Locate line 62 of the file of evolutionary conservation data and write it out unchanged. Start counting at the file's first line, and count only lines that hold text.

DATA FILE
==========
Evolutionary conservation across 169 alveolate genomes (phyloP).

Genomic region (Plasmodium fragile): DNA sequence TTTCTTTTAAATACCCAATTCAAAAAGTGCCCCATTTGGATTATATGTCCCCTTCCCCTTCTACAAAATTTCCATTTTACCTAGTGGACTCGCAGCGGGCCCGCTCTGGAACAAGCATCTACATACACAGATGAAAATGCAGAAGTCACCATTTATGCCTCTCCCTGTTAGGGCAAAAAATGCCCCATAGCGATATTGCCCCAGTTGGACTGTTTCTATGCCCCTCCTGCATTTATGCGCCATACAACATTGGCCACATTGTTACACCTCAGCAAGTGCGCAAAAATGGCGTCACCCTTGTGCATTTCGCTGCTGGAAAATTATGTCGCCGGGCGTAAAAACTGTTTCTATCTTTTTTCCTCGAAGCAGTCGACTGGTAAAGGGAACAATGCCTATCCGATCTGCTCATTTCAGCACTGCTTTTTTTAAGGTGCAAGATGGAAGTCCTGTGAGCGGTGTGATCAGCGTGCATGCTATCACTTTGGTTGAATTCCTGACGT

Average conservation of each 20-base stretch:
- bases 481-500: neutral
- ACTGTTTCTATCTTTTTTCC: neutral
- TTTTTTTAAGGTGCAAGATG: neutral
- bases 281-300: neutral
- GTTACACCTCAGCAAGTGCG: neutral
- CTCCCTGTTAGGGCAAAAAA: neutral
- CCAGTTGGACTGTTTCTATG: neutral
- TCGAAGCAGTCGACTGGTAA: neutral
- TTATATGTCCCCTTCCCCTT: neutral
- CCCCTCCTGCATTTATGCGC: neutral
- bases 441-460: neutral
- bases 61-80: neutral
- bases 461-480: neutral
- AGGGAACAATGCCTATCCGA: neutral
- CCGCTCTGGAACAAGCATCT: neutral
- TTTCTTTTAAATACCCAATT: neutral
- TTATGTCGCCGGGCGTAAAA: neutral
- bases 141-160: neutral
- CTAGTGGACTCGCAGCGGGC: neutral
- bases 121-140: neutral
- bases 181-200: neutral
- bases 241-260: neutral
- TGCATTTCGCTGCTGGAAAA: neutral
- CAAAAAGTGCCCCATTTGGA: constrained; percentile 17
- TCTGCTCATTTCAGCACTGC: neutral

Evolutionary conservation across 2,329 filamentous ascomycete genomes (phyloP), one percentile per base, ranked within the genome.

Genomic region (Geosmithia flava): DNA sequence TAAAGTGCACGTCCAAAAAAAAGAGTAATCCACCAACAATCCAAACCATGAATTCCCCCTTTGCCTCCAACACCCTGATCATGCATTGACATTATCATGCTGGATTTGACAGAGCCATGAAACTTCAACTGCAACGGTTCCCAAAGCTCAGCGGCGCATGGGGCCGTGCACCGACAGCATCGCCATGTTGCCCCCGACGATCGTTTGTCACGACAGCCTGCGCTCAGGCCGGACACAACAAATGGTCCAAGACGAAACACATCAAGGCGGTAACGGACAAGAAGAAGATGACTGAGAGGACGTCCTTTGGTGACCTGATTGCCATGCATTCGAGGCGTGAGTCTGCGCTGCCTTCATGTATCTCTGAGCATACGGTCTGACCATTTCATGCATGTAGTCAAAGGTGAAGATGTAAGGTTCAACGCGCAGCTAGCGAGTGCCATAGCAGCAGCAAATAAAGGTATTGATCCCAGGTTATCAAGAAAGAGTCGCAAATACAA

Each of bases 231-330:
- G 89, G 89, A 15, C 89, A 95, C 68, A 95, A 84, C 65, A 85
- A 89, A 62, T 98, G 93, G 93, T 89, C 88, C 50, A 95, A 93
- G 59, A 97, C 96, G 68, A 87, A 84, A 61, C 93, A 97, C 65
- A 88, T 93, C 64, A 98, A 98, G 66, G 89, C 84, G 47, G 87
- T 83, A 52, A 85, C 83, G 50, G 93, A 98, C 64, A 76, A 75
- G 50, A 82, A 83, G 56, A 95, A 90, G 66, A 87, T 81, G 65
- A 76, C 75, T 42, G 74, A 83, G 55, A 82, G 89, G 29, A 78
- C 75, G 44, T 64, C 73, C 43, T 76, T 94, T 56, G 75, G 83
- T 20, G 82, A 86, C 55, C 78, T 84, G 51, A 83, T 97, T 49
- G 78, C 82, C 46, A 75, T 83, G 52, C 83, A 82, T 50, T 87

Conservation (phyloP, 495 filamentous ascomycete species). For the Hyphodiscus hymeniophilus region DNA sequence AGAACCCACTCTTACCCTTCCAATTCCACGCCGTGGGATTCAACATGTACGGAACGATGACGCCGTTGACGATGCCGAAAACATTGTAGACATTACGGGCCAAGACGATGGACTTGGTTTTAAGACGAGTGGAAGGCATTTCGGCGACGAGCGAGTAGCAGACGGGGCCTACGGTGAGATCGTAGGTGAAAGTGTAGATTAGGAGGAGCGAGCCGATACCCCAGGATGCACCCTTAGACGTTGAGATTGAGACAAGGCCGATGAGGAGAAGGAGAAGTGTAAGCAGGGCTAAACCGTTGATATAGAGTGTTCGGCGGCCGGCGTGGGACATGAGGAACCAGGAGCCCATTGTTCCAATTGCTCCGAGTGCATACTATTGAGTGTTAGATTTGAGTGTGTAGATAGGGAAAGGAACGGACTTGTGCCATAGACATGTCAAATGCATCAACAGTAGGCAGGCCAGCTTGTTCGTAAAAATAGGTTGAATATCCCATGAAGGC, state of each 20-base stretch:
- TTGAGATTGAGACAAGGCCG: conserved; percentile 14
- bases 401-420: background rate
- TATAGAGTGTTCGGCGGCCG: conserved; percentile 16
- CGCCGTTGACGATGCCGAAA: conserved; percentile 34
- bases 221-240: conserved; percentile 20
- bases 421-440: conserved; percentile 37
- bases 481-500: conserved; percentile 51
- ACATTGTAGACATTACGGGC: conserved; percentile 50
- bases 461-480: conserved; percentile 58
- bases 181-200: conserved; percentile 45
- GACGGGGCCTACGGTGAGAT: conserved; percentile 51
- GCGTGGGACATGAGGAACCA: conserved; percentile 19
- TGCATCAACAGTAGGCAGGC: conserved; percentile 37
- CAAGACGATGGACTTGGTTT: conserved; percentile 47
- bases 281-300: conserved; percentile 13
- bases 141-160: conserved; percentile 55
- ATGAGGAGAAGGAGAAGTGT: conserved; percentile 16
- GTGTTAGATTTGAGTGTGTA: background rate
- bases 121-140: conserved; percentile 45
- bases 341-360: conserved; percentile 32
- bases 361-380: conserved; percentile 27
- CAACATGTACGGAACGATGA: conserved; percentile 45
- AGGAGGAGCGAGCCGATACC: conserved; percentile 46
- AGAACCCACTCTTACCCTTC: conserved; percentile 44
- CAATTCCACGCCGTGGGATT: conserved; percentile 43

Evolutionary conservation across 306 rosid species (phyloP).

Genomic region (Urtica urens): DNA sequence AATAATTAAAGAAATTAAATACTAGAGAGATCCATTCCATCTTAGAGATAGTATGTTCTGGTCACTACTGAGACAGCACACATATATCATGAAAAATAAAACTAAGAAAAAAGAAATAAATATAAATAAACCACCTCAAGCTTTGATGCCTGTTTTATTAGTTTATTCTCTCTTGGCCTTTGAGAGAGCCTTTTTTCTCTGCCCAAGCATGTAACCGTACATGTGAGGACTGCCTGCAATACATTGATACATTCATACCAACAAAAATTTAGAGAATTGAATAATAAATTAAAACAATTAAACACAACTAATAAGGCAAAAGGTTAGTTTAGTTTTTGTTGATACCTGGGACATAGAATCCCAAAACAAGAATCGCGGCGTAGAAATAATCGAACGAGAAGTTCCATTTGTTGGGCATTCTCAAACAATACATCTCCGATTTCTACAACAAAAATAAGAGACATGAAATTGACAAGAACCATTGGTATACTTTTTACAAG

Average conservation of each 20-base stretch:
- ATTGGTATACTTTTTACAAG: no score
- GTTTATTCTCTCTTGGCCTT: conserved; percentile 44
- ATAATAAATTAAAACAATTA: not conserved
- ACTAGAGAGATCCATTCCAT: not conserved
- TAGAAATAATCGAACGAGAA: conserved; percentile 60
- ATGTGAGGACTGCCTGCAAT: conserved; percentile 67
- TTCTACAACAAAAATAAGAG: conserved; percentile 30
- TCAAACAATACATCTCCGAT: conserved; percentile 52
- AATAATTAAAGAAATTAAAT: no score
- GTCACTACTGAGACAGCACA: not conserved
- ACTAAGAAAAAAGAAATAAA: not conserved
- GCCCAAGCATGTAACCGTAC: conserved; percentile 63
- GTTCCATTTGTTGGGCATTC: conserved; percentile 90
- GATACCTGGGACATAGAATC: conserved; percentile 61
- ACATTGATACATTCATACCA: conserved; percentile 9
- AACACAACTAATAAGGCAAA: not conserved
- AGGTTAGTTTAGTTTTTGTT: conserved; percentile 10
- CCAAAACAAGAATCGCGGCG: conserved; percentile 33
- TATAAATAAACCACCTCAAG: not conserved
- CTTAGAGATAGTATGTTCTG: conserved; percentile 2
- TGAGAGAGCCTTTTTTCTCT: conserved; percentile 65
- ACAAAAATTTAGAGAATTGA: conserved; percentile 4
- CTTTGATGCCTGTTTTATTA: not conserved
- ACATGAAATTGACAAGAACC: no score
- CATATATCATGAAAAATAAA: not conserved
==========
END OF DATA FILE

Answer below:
- bases 341-360: conserved; percentile 32